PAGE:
A vegan sets out to see if there’s an ethical, sustainable way to eat fish in 2015.
On fishing, physics, and life's intangibles.
"Back when his girls were girls, with fluffy pink rugs on their bathroom floor, Burgundy wasn't much of a second-guesser. He was a richly confident physicist with work at the university. He golfed. They went to the club. Even when there were questions of the girls smoking or skipping school (and there were always questions, wink-wink), Burgundy hadn't worried about His Girls. They weren't that kind of a family. And anyway (so lovely were His Girls) if they would have been that kind of family they would have worn it well. Being well-paid, occupied and cohesively married does wonders for a man's confidence."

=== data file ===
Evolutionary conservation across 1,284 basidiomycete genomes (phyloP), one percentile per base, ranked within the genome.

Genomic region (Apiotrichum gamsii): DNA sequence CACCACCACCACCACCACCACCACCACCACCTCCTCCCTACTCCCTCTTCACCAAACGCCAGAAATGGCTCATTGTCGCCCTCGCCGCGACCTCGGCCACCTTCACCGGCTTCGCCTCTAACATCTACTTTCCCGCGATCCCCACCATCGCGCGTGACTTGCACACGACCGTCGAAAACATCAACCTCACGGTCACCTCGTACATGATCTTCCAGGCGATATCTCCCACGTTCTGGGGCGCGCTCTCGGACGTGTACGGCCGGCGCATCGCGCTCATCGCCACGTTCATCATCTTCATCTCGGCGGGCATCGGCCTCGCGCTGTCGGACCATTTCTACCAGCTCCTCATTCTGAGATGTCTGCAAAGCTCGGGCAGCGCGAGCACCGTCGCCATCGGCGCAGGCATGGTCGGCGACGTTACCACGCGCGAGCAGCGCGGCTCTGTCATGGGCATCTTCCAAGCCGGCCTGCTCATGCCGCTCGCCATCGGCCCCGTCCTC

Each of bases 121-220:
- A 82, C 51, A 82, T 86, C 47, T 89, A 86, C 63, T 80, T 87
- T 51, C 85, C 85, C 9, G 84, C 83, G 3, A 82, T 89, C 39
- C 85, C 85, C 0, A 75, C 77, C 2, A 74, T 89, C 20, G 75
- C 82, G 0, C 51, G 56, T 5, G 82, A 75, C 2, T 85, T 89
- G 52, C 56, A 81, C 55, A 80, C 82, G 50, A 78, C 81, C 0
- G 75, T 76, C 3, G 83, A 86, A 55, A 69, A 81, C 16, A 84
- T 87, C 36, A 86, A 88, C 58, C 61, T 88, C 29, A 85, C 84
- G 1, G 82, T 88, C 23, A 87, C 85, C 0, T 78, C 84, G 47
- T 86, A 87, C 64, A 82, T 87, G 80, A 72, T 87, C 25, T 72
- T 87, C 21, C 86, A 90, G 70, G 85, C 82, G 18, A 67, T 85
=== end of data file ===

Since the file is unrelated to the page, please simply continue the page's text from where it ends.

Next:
The story of a young man, a lake with some fish, a compound bow and a very bad idea.
A narrator shares a philosophical discussion with the late orator.
"Cicero and I mounted a johnboat banked in the mud along this near finger of Mark Twain Lake. Neither of us wanted to do the shoving off. Our feet would have to get wet."
John Aldridge fell overboard in the middle of the night, 40 miles from shore, and the Coast Guard was looking in the wrong place. How did he survive?
On the troubled, legendary Deschutes River fly-fishing guide.
Five Mexican fishermen head out with enough supplies for several days. They’re gone for nine months. A story of survival in the South Pacific.